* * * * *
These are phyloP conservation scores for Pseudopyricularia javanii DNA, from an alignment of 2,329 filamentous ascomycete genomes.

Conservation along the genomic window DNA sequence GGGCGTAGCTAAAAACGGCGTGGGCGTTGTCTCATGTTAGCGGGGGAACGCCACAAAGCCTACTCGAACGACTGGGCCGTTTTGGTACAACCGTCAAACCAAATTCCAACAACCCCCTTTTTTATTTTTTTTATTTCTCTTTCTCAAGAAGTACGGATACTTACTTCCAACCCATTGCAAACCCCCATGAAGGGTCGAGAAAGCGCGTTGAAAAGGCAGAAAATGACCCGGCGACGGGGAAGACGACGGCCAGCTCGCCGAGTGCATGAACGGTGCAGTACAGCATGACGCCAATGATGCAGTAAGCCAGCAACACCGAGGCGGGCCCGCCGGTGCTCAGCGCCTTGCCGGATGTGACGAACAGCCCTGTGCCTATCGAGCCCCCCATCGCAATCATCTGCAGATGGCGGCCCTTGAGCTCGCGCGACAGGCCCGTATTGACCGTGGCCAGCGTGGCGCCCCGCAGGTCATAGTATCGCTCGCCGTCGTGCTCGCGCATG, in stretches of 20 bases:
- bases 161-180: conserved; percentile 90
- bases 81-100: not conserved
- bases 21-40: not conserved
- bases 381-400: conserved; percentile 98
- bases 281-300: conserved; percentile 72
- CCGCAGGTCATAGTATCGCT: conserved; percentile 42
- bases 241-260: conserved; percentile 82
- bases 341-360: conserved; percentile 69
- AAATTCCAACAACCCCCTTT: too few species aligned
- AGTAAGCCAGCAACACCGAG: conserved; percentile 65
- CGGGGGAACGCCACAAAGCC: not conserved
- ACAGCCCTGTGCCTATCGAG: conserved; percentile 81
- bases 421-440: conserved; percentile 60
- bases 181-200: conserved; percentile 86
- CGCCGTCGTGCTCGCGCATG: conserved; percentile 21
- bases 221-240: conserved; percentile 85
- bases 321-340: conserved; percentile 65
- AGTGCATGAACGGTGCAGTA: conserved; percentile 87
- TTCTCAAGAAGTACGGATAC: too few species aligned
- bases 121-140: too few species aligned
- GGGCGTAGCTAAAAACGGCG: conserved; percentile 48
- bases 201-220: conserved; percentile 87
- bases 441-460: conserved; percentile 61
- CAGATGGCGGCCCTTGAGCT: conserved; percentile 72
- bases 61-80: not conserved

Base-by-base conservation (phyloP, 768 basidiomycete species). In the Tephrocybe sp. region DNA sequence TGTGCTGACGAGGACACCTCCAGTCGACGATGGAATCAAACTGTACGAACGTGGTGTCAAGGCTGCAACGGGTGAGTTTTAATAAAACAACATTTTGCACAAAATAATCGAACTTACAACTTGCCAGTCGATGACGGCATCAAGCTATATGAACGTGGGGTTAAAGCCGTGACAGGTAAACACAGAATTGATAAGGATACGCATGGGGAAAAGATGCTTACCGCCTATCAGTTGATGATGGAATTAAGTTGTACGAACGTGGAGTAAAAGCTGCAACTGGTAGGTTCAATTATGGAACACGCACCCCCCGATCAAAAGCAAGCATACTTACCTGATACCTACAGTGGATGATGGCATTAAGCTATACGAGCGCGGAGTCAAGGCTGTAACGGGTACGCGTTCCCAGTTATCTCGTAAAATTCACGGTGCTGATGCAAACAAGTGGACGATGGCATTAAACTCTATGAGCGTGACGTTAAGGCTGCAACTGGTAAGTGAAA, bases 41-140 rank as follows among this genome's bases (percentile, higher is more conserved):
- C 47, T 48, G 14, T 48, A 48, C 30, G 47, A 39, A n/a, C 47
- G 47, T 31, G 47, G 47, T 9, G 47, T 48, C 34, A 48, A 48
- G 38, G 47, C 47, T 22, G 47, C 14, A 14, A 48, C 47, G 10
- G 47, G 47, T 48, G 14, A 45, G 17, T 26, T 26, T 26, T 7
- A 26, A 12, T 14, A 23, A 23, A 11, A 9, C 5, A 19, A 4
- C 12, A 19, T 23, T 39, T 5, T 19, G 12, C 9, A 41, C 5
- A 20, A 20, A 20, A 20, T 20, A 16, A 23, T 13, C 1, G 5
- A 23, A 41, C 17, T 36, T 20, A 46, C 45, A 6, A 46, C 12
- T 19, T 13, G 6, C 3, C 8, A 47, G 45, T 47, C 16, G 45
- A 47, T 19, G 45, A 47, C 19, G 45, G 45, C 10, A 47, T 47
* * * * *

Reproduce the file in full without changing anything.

These are phyloP conservation scores for Pseudopyricularia javanii DNA, from an alignment of 2,329 filamentous ascomycete genomes.

Conservation along the genomic window DNA sequence GGGCGTAGCTAAAAACGGCGTGGGCGTTGTCTCATGTTAGCGGGGGAACGCCACAAAGCCTACTCGAACGACTGGGCCGTTTTGGTACAACCGTCAAACCAAATTCCAACAACCCCCTTTTTTATTTTTTTTATTTCTCTTTCTCAAGAAGTACGGATACTTACTTCCAACCCATTGCAAACCCCCATGAAGGGTCGAGAAAGCGCGTTGAAAAGGCAGAAAATGACCCGGCGACGGGGAAGACGACGGCCAGCTCGCCGAGTGCATGAACGGTGCAGTACAGCATGACGCCAATGATGCAGTAAGCCAGCAACACCGAGGCGGGCCCGCCGGTGCTCAGCGCCTTGCCGGATGTGACGAACAGCCCTGTGCCTATCGAGCCCCCCATCGCAATCATCTGCAGATGGCGGCCCTTGAGCTCGCGCGACAGGCCCGTATTGACCGTGGCCAGCGTGGCGCCCCGCAGGTCATAGTATCGCTCGCCGTCGTGCTCGCGCATG, in stretches of 20 bases:
- bases 161-180: conserved; percentile 90
- bases 81-100: not conserved
- bases 21-40: not conserved
- bases 381-400: conserved; percentile 98
- bases 281-300: conserved; percentile 72
- CCGCAGGTCATAGTATCGCT: conserved; percentile 42
- bases 241-260: conserved; percentile 82
- bases 341-360: conserved; percentile 69
- AAATTCCAACAACCCCCTTT: too few species aligned
- AGTAAGCCAGCAACACCGAG: conserved; percentile 65
- CGGGGGAACGCCACAAAGCC: not conserved
- ACAGCCCTGTGCCTATCGAG: conserved; percentile 81
- bases 421-440: conserved; percentile 60
- bases 181-200: conserved; percentile 86
- CGCCGTCGTGCTCGCGCATG: conserved; percentile 21
- bases 221-240: conserved; percentile 85
- bases 321-340: conserved; percentile 65
- AGTGCATGAACGGTGCAGTA: conserved; percentile 87
- TTCTCAAGAAGTACGGATAC: too few species aligned
- bases 121-140: too few species aligned
- GGGCGTAGCTAAAAACGGCG: conserved; percentile 48
- bases 201-220: conserved; percentile 87
- bases 441-460: conserved; percentile 61
- CAGATGGCGGCCCTTGAGCT: conserved; percentile 72
- bases 61-80: not conserved

Base-by-base conservation (phyloP, 768 basidiomycete species). In the Tephrocybe sp. region DNA sequence TGTGCTGACGAGGACACCTCCAGTCGACGATGGAATCAAACTGTACGAACGTGGTGTCAAGGCTGCAACGGGTGAGTTTTAATAAAACAACATTTTGCACAAAATAATCGAACTTACAACTTGCCAGTCGATGACGGCATCAAGCTATATGAACGTGGGGTTAAAGCCGTGACAGGTAAACACAGAATTGATAAGGATACGCATGGGGAAAAGATGCTTACCGCCTATCAGTTGATGATGGAATTAAGTTGTACGAACGTGGAGTAAAAGCTGCAACTGGTAGGTTCAATTATGGAACACGCACCCCCCGATCAAAAGCAAGCATACTTACCTGATACCTACAGTGGATGATGGCATTAAGCTATACGAGCGCGGAGTCAAGGCTGTAACGGGTACGCGTTCCCAGTTATCTCGTAAAATTCACGGTGCTGATGCAAACAAGTGGACGATGGCATTAAACTCTATGAGCGTGACGTTAAGGCTGCAACTGGTAAGTGAAA, bases 41-140 rank as follows among this genome's bases (percentile, higher is more conserved):
- C 47, T 48, G 14, T 48, A 48, C 30, G 47, A 39, A n/a, C 47
- G 47, T 31, G 47, G 47, T 9, G 47, T 48, C 34, A 48, A 48
- G 38, G 47, C 47, T 22, G 47, C 14, A 14, A 48, C 47, G 10
- G 47, G 47, T 48, G 14, A 45, G 17, T 26, T 26, T 26, T 7
- A 26, A 12, T 14, A 23, A 23, A 11, A 9, C 5, A 19, A 4
- C 12, A 19, T 23, T 39, T 5, T 19, G 12, C 9, A 41, C 5
- A 20, A 20, A 20, A 20, T 20, A 16, A 23, T 13, C 1, G 5
- A 23, A 41, C 17, T 36, T 20, A 46, C 45, A 6, A 46, C 12
- T 19, T 13, G 6, C 3, C 8, A 47, G 45, T 47, C 16, G 45
- A 47, T 19, G 45, A 47, C 19, G 45, G 45, C 10, A 47, T 47